Timed event classes may also be referred to as "games," "gymkhanas," or "O-Mok-See." Generally in these classes, the fastest time wins. Deviating from the described rules or pattern will result in either a time penalty or disqualification, depending on the rule infraction.
A judge's primary responsibilities are to:
supervise the class to make sure rules are followed.
make sure the course is set up as prescribed by the appropriate rulebook.
read over the rulebook prior to the event because many associations and organizations have their own rules pertaining to speed events.
For example, in an open show, a knocked-down barrel or pole may cost the rider 5 seconds, while the same knocked-down barrel or pole may only cost the rider 2 seconds in a 4-H class.
There are a variety of timed classes, but arguably the most popular games are these:
Barrel racing (cloverleaf)
Barrel racing is by far the most popular timed event class. The cloverleaf pattern is designed to test the speed and maneuverability of the horse.
The rider can choose to turn the right or left barrel first; either way is acceptable.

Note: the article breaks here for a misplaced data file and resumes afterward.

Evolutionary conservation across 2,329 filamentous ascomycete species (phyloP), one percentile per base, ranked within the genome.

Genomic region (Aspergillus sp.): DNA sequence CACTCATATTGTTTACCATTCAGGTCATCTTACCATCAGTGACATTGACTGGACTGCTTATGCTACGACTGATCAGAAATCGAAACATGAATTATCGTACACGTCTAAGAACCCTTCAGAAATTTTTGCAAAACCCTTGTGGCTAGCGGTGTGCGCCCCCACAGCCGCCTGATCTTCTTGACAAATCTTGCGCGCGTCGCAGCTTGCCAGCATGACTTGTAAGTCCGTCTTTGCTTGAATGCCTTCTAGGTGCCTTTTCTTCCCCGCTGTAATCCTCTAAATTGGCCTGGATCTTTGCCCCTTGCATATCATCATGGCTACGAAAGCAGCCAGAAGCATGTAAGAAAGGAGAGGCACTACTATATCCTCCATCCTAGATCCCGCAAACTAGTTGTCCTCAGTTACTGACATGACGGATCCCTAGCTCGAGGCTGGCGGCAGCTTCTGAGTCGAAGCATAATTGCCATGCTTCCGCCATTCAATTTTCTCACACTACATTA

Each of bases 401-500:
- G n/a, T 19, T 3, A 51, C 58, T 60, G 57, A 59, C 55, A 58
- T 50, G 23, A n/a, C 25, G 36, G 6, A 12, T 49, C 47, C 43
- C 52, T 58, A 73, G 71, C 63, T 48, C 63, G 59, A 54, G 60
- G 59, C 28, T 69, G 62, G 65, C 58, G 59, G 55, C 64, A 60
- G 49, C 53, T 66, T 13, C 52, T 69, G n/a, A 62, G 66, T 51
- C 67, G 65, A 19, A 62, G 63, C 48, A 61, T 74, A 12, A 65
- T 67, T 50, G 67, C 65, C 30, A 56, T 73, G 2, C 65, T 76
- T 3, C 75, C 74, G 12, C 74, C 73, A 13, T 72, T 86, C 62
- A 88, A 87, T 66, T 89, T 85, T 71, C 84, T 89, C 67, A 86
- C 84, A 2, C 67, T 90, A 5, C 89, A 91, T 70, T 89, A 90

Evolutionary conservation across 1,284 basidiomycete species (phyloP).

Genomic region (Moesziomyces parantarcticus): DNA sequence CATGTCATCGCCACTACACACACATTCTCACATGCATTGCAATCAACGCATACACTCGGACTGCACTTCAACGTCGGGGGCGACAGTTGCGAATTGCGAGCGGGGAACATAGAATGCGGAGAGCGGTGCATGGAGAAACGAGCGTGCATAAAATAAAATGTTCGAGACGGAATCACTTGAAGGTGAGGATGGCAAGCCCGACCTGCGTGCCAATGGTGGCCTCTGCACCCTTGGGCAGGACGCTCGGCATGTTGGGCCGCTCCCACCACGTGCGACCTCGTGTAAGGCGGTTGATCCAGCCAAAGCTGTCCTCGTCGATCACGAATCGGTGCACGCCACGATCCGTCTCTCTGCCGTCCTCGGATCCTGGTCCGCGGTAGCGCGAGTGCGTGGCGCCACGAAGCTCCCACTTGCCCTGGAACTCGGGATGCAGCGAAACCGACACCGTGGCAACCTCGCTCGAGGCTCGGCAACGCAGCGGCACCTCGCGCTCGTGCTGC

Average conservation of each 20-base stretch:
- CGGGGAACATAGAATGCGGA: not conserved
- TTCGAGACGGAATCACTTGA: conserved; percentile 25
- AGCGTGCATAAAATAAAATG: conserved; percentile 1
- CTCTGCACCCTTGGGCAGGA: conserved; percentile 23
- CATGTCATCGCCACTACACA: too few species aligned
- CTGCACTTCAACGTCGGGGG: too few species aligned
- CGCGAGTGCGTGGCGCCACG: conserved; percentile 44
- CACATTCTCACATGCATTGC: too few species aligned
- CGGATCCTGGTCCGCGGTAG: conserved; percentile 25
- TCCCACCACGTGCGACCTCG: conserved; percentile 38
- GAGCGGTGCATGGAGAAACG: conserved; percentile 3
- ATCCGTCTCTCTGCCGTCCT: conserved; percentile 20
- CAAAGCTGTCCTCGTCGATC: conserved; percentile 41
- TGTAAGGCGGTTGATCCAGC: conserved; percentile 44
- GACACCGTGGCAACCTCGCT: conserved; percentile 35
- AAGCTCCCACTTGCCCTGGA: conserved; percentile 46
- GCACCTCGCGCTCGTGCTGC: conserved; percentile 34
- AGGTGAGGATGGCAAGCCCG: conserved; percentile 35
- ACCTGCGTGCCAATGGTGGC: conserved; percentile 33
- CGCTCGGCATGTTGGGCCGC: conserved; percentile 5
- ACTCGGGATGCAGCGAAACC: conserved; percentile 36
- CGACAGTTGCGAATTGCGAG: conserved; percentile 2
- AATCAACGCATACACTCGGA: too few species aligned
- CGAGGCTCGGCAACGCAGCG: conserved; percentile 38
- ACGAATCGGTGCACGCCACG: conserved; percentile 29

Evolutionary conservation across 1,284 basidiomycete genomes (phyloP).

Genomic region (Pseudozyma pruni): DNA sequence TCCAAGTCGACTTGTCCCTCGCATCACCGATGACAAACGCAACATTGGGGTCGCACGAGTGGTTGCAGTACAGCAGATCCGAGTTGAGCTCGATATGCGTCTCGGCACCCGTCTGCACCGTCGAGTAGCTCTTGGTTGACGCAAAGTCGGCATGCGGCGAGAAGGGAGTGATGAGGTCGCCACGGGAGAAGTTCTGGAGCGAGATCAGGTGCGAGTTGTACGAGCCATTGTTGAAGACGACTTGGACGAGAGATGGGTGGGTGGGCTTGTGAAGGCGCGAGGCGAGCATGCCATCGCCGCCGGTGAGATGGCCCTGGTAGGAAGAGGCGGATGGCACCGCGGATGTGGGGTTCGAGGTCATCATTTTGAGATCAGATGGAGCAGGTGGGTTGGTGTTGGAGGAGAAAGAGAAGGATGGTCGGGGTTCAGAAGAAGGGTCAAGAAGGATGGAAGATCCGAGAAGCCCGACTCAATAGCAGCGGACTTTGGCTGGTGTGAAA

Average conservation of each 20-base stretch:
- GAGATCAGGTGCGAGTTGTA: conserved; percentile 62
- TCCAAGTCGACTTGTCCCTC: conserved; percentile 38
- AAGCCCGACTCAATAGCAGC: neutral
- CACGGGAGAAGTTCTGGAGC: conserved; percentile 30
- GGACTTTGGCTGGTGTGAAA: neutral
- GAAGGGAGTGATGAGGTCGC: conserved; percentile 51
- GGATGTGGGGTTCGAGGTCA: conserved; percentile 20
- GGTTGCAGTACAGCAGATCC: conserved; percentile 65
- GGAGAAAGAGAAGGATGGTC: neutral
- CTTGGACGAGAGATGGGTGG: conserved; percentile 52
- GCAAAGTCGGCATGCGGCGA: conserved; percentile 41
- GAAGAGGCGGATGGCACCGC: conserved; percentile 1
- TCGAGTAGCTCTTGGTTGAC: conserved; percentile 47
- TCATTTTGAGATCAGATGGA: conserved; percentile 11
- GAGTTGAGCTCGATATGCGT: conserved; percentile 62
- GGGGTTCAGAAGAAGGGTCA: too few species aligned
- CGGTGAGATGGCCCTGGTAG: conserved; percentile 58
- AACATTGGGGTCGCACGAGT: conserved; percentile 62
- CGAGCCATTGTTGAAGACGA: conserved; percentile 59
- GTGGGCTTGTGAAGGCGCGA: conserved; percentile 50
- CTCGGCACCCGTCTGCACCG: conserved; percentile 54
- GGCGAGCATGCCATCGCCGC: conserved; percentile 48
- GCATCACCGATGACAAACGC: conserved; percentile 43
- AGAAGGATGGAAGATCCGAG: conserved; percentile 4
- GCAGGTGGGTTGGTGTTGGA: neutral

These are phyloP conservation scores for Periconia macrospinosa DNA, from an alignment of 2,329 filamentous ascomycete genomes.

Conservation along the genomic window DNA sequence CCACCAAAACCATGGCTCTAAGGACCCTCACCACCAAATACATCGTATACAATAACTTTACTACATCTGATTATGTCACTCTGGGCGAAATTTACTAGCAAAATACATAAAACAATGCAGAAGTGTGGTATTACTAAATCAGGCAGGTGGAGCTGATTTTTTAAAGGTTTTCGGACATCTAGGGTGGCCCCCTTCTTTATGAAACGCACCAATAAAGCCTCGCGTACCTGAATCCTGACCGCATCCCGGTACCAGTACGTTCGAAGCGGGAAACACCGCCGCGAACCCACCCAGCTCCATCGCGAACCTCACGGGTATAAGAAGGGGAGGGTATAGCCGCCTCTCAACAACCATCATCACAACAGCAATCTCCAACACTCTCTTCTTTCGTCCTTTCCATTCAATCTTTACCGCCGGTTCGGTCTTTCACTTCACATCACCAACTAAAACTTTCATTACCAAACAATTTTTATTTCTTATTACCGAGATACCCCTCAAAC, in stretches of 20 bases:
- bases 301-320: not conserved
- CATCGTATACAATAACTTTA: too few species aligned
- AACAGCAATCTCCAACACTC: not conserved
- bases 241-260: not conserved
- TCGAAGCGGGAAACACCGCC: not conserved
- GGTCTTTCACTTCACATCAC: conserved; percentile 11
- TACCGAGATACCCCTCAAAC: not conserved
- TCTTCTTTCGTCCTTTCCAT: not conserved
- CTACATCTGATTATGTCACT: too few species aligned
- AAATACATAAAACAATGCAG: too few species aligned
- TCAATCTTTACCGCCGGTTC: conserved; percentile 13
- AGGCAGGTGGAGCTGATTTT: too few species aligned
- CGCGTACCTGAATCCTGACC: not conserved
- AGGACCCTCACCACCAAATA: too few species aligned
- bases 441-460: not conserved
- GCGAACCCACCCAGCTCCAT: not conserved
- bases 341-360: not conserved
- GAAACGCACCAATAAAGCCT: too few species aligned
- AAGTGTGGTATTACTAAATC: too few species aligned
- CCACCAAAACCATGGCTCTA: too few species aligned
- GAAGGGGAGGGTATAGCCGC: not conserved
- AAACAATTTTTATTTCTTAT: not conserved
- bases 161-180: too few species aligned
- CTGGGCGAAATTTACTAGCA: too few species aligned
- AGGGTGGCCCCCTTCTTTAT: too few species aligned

This video from the 2009 AQHA World Show shows the rider choosing to go to the left barrel first.
Be sure to review the rulebook the show is following before judging the barrel racing event at open shows, breed shows, rodeos, jackpots, and 4-H shows. Each show may have specific penalties and rules.
If the course is too large for the available space, the pattern should be reduced by an increment of 5 yards until the pattern fits the arena. The distance from barrel No. 3 need not be reduced 5 yards at a time if there is sufficient room for the horse to stop. Each barrel should be set at least 15 feet from the arena wall or fence.
In this class, six poles are set 21 feet apart in the center of the arena, with the nearest pole being 21 feet from the start and finish line.
Riders complete the course by running to the far pole, weaving down the poles and back again before running home. Similar to the barrel racing event, riders can start on either the right or left side of the poles, working the pattern from either direction.
Again, be sure to review the show's rulebook before judging the event as the penalties may differ.
The stake race is an all-out run for the money; however, it can be set up several different ways. Many open shows will set up a single pole at the far end of the arena, and riders simply run as fast as they can down the arena, turn the pole, and run back across the finish line. Yet many breed shows will use two poles and have contestants run a figure 8.
Figure 1. Stake race with start/finish line between the poles.
Watch this video for an example of a stake race pattern.
This video is from the 2012 AQHA World Show.
Figure 2. Stake race with start/finish line prior to first pole.
Be sure to review the show's rulebook before judging the event as the penalties may differ.